03.27.2017 Dunlop Brook

Dunlop Brook runs through Romer Woods, a 141 acre parcel that was recently protected for Amherst’s water supply. Robert Romer sold it to the town for a nice reduced price to maintain the water quality and see it protected into the future. It includes a small  cemetery where some of his relatives are buried.  I think it is his intention to rest there as well.

My posted image yesterday was of Amethyst Brook, which is nearby to the site…two of several nice brooks in this area.

I don’t often do swirls as I am not a fan of foamy water, a side-effect of tannins, but this was mostly a bubbles incident so I took advantage of the trapped water.I have only visited this location the one time, but am eager to see what flowers and small wildlife might be seen here come April and May and June, etc.      🙂

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About Steve Gingold

I am a Nature Photographer with interests in all things related. Water, flowers, insects and fungi are my main interests but I am happy to photograph wildlife and landscapes and all other of Nature's subjects.
This entry was posted in Amherst, ecology, Environment., Intimate Landscape, Landscape, Nature Photography, Patterns in Nature, Waterfalls, Western Massachusetts, Western Massachusetts Waterfalls and Cascades and tagged , , , , , , , , , , , , . Bookmark the permalink.

13 Responses to 03.27.2017 Dunlop Brook

  1. TK says:

    I like the swirl. Very nice composition.

    Liked by 1 person

  2. Jim R says:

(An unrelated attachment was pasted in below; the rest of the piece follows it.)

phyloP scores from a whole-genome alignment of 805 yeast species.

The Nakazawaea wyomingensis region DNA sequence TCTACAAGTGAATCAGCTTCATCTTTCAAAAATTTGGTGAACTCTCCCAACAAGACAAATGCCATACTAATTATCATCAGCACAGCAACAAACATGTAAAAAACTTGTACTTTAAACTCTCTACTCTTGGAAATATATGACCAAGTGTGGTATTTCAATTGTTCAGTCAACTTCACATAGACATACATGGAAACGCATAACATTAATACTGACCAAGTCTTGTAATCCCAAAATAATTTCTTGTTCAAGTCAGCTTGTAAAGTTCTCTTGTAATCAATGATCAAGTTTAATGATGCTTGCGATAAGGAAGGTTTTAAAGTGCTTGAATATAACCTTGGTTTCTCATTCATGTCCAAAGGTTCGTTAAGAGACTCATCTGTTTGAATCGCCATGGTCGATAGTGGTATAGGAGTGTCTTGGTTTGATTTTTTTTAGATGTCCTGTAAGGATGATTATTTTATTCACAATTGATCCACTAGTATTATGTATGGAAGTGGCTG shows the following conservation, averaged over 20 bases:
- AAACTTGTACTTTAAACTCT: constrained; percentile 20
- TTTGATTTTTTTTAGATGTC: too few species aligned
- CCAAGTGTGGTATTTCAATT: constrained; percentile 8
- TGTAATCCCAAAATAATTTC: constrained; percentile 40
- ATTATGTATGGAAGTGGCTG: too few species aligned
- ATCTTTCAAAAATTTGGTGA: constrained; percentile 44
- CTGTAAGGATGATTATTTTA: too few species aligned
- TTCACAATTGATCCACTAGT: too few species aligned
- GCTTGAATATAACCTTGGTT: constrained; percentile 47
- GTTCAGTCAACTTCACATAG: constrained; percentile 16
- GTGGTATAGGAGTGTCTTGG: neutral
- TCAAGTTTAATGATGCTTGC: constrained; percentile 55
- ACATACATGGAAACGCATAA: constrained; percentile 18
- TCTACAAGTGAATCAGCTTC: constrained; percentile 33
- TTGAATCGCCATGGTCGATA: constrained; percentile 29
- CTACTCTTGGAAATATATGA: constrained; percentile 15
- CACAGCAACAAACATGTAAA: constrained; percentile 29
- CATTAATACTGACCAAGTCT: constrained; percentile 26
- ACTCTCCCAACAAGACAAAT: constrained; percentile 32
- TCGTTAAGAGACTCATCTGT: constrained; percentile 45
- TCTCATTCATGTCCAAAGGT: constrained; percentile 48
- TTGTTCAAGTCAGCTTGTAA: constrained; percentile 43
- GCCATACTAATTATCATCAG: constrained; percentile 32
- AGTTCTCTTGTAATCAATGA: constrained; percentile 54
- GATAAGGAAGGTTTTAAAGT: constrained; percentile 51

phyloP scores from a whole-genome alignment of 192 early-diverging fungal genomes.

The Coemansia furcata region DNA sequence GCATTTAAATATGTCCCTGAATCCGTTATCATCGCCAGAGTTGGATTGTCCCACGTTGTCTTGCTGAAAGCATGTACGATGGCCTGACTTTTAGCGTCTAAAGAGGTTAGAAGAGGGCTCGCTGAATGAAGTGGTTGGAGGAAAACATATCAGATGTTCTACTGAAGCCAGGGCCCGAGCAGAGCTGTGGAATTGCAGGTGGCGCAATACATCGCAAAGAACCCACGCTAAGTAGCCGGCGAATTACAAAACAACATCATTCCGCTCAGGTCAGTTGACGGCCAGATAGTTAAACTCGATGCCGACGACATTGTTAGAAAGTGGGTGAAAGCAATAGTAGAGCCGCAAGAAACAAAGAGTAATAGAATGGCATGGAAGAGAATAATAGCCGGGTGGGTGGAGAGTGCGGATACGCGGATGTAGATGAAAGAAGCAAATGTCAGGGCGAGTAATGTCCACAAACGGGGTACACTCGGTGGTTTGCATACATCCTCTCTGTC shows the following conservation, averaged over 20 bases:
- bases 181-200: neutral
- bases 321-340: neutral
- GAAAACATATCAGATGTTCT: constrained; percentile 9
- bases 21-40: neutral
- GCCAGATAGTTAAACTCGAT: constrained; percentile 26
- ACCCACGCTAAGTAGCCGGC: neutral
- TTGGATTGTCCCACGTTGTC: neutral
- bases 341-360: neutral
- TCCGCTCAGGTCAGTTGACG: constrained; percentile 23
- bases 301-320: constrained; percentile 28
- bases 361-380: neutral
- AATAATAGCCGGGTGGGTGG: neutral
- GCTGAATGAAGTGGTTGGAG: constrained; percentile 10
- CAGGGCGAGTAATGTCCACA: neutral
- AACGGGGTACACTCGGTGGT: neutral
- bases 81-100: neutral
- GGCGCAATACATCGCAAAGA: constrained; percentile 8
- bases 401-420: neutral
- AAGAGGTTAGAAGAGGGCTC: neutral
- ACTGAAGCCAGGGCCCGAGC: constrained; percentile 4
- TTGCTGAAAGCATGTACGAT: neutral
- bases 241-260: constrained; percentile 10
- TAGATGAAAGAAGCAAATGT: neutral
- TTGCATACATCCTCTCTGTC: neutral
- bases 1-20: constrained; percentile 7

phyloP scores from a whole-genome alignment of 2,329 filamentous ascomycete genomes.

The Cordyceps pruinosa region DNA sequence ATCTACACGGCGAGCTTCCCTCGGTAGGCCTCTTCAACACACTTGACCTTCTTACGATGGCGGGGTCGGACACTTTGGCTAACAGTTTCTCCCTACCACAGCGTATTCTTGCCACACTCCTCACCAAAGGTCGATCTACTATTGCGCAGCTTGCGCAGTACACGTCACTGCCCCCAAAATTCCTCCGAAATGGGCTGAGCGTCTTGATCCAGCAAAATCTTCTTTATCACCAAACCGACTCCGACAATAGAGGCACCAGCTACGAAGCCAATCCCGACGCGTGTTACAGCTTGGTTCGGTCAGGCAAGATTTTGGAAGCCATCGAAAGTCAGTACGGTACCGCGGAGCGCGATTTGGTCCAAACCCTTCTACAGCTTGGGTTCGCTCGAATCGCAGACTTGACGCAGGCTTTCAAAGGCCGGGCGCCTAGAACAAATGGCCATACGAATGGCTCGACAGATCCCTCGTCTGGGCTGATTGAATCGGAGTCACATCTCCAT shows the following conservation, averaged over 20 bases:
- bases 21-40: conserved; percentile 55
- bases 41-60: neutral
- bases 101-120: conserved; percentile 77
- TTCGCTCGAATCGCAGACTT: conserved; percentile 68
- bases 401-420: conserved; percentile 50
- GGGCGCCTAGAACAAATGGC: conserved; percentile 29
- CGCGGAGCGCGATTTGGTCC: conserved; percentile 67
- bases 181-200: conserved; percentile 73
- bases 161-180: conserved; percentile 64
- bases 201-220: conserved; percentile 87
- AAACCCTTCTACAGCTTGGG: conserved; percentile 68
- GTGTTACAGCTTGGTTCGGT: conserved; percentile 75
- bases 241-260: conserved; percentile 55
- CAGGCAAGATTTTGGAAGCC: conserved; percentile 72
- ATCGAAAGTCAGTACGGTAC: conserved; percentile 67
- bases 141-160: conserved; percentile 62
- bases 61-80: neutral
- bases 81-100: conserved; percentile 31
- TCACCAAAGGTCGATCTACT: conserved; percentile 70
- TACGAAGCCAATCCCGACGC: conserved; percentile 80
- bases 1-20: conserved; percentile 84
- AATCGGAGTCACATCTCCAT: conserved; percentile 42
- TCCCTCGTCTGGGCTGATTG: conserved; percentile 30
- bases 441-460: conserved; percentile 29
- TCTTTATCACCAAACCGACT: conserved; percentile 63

That photo has several nice elements in it. The swirl is dizzying. 🙂

    Liked by 1 person

  3. shoreacres says:

    The combination of lingering snow and the quality of the light reflecting off it certain gives the cemetery a ghostly appearance. The contrast with the sign is especially effective, I think.

    The second photo stands nicely with or without the swirl. Its two slightly flattened sides brought to mind the traditional Ojos de Dios, or “eyes of God” weavings that are common in Mexico — and summer camp craft projects. They were great fun to make: a great use of yarn and popsicle sticks. Of course, many are far more complex, but I like the ones that share the simplicity of your swirl.

    Liked by 1 person

    • There was just a few foggy wisps there as well, Linda.

      Back in my hippy days, we called them God’s Eyes, more or less the same thing, and lots of folks had them hanging in windows, tilted on a bookshelf, etc. Small but efficient is a good quality I think, and especially with swirls. I much prefer the bubbly ones to the foamies.

      Liked by 1 person

  4. Lovely pics. First one is interesting. Love that very old rock with the inscription.

    Liked by 1 person

  5. I can imagine the swirl as a spiderweb.

    Like

  6. I tried tracking the saying on the plaque, “Welcome the hope that flowers bring,” but the oldest book I could find that quoted it was from 2002, and that mention included no attribution.

    Like

  7. Nitin Khanna says:

    Great and Excellent Work. As an Photographer i can understand how much efforts are needed to capture Nature in our pictures. Appreciate Your Efforts and Work

    Like

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